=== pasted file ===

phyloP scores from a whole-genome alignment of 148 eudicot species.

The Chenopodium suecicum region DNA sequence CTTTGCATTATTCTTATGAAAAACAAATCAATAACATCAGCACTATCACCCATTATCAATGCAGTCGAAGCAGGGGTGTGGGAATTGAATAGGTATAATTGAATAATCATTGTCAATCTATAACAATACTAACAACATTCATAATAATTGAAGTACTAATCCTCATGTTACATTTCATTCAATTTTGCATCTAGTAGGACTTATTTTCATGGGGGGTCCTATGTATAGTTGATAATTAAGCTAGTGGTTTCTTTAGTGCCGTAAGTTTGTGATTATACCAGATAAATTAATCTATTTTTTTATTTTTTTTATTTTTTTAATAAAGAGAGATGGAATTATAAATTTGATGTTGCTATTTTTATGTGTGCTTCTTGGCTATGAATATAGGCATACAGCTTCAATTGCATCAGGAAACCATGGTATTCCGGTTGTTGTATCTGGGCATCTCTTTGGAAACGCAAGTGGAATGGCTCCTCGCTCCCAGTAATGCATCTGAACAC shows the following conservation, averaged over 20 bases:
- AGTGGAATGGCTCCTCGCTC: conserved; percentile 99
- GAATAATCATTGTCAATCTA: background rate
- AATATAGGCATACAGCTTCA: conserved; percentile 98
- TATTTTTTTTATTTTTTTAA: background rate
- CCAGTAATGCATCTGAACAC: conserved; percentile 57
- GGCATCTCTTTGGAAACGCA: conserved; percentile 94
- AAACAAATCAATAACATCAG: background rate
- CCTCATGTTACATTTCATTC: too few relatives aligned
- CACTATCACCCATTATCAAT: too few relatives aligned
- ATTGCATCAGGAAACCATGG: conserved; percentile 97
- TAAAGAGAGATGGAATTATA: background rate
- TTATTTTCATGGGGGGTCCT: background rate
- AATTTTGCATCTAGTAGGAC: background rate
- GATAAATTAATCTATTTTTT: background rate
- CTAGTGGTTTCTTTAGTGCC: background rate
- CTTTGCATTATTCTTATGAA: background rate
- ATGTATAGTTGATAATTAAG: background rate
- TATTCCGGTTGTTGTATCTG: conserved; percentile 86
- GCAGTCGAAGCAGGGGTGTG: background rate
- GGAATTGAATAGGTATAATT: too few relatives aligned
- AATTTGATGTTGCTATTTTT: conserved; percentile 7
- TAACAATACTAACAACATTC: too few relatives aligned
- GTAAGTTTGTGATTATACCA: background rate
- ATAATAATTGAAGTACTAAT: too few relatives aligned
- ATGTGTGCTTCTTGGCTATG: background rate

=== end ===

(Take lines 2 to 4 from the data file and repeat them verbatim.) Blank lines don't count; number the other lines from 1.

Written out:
The Chenopodium suecicum region DNA sequence CTTTGCATTATTCTTATGAAAAACAAATCAATAACATCAGCACTATCACCCATTATCAATGCAGTCGAAGCAGGGGTGTGGGAATTGAATAGGTATAATTGAATAATCATTGTCAATCTATAACAATACTAACAACATTCATAATAATTGAAGTACTAATCCTCATGTTACATTTCATTCAATTTTGCATCTAGTAGGACTTATTTTCATGGGGGGTCCTATGTATAGTTGATAATTAAGCTAGTGGTTTCTTTAGTGCCGTAAGTTTGTGATTATACCAGATAAATTAATCTATTTTTTTATTTTTTTTATTTTTTTAATAAAGAGAGATGGAATTATAAATTTGATGTTGCTATTTTTATGTGTGCTTCTTGGCTATGAATATAGGCATACAGCTTCAATTGCATCAGGAAACCATGGTATTCCGGTTGTTGTATCTGGGCATCTCTTTGGAAACGCAAGTGGAATGGCTCCTCGCTCCCAGTAATGCATCTGAACAC shows the following conservation, averaged over 20 bases:
- AGTGGAATGGCTCCTCGCTC: conserved; percentile 99
- GAATAATCATTGTCAATCTA: background rate